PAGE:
• DrMonicaOrdway
    DrMonicaOrdway Member, Expert
    edited December 2021

    Hi @Karleighw and @Shelbyruppert91 - it sounds like you are experiencing similar challenges with your 5 month old children. Please see below!

    INFANT SLEEP SCHEDULE: Before the age of 3 months, newborns have not developed the biological rhythm (circadian rhythm) that organizes their sleep based on light and darkness. This is developed between 3-12 months, and it varies from baby to baby. Research has identified that before 3 months of age, babies have two sleep stages. After 3 months, babies begin to develop the four stages of sleep that older children and adults experience. As such, sleep training is not recommended before 4-6 months of age since they are not developmentally or biologically ready. In the meantime, you can work on developing a good bedtime routine that will set the foundation for healthy sleep hygiene.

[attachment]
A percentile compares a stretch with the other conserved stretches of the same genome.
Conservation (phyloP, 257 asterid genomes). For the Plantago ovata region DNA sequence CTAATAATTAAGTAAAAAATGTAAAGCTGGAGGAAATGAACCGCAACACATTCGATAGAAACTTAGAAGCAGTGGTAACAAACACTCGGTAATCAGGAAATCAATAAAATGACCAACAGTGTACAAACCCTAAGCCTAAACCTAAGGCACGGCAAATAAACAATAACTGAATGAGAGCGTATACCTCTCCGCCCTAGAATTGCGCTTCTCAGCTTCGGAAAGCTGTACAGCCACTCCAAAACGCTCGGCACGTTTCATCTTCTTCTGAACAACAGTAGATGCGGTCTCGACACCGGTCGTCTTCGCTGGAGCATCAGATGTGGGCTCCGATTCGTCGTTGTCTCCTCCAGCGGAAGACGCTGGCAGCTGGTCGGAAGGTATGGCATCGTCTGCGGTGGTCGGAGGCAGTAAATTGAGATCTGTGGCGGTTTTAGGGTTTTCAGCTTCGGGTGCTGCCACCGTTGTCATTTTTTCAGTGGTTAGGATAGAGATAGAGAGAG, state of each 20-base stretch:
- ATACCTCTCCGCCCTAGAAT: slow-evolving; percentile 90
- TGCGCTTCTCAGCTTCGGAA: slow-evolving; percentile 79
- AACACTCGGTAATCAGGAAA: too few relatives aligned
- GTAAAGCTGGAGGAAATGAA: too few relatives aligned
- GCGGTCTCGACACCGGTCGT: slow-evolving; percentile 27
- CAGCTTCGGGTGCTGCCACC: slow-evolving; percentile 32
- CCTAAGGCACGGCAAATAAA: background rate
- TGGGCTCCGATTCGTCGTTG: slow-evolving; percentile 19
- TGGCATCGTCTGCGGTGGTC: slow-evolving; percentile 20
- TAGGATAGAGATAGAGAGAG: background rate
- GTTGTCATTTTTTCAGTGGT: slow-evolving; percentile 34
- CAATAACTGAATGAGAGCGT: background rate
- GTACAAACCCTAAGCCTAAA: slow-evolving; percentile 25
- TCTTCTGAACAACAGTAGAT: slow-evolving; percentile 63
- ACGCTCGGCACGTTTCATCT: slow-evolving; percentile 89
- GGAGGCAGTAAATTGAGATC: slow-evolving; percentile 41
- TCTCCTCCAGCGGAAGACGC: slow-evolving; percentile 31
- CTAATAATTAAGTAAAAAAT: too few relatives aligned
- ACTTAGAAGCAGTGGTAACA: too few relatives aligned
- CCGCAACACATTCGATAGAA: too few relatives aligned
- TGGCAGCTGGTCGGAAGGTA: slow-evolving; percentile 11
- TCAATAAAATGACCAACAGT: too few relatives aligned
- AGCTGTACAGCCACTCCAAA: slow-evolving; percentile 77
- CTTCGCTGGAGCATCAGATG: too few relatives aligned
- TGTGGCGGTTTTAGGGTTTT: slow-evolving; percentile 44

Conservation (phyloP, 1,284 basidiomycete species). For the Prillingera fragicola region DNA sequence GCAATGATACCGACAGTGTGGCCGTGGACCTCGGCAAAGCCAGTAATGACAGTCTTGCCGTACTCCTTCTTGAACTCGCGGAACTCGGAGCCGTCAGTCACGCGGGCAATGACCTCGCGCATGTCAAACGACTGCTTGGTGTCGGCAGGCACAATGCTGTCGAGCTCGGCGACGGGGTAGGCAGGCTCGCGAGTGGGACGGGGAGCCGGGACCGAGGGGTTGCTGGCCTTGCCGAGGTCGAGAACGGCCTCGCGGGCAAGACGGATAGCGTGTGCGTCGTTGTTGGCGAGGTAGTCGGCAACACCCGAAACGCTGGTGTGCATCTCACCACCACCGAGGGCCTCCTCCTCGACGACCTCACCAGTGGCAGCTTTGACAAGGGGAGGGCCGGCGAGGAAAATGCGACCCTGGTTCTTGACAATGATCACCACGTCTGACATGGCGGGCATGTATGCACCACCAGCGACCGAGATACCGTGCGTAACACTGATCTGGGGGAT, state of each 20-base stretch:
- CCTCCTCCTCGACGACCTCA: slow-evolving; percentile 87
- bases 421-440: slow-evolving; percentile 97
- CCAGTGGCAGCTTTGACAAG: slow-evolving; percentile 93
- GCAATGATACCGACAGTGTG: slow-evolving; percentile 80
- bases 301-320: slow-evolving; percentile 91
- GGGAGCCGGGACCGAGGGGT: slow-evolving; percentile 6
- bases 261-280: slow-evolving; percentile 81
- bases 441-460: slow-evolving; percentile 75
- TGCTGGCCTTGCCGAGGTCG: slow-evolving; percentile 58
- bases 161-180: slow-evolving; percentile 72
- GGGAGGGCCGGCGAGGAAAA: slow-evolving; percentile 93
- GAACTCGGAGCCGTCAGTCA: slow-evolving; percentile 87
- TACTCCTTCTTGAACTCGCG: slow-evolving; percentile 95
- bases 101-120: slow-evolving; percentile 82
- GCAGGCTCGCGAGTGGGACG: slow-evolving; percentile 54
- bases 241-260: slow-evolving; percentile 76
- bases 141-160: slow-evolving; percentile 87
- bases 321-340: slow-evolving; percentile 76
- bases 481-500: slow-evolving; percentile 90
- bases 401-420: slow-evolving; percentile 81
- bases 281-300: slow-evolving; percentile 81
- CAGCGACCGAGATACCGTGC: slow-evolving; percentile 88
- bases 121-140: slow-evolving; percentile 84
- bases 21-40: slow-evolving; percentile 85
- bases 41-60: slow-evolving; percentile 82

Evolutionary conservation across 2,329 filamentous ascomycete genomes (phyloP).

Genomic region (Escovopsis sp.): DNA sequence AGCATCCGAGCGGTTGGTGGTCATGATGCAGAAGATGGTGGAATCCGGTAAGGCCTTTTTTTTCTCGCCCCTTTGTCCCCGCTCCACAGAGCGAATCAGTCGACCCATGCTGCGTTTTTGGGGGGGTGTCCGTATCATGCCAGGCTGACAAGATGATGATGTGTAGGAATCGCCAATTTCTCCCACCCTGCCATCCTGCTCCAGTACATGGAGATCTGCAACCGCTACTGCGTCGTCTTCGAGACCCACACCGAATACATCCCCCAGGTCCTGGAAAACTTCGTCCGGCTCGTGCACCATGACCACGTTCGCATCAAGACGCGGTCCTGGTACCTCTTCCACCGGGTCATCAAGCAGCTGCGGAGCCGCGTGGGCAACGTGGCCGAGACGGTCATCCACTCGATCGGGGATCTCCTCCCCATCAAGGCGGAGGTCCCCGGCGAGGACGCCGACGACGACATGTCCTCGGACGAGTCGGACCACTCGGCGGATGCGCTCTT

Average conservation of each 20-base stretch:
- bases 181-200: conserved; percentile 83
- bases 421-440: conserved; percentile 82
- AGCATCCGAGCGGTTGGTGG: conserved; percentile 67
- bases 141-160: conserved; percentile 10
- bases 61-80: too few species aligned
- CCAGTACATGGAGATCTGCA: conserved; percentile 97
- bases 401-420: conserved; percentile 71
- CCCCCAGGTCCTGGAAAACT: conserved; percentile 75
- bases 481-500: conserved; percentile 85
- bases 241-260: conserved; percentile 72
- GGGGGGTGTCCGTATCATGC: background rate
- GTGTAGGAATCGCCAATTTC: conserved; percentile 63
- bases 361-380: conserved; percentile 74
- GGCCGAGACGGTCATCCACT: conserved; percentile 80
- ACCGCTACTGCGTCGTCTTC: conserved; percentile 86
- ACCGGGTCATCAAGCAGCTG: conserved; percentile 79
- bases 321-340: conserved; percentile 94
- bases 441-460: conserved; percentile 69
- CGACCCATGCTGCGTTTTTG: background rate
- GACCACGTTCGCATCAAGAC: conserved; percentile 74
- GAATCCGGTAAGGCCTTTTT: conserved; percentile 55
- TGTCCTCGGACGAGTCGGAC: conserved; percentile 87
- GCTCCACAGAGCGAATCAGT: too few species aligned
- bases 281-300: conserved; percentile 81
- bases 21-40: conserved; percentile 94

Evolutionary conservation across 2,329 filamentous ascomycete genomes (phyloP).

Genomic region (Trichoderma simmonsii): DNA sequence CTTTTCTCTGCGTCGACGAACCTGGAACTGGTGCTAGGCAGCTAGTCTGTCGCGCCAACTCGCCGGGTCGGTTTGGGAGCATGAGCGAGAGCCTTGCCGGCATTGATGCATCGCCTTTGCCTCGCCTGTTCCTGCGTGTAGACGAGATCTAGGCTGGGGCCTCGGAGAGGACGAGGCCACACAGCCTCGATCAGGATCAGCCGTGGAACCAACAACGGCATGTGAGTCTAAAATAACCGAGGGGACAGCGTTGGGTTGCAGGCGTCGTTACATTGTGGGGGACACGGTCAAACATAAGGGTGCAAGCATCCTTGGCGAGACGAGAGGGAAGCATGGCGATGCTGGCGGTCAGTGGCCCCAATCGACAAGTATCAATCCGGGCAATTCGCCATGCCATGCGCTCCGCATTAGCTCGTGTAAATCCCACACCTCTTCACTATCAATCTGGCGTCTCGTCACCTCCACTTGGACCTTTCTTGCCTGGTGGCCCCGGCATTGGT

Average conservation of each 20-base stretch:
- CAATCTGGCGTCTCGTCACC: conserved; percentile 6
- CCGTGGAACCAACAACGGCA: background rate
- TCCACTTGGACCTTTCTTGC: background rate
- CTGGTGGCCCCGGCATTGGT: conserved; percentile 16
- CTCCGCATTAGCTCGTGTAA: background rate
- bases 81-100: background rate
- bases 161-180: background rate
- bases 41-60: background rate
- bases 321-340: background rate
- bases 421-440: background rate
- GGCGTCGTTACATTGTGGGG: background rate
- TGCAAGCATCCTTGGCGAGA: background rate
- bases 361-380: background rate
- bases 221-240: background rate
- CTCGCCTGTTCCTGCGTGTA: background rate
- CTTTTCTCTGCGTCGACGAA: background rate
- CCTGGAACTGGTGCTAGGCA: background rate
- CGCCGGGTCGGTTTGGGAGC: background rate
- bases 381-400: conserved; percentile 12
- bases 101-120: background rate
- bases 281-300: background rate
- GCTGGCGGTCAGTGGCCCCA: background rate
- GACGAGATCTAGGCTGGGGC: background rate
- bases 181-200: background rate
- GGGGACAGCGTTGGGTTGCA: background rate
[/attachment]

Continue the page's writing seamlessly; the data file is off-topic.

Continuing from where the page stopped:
BEDTIME ROUTINE: The key to a bedtime routine is consistency. It is never too young to start a bedtime routine. A good bedtime routine includes 4-5 quiet activities that are done in the same order and at the same time each night. These activities should not last more than 20-30 minutes total and include an opportunity to have quality parent-child interaction. A few examples of good bedtime routine activities include: pick up toys; wash hands and face; brush teeth; put on pajamas; listen to music; sing a song (avoid energetic dancing); read a book (or two, but avoid developing a habit of ‘one more book’ and increase book reading at other times during the day instead); say prayers; share a good thing that happened during the day; hugs and kisses, etc. Early in infancy, you might develop a mantra like, “good night, I (we) love you, I (we) will see you in the morning” and repeat this every night as the last thing you say to your baby/child. This type of mantra can be helpful if children go on to develop bedtime resistance. Most importantly, allow your baby the opportunity to fall asleep independently to avoid a sleep association with you present. If they fall asleep during the routine then gently wake them so they are drowsy but awake when you leave the room with the comfort of hearing you repeat the mantra as you leave the room.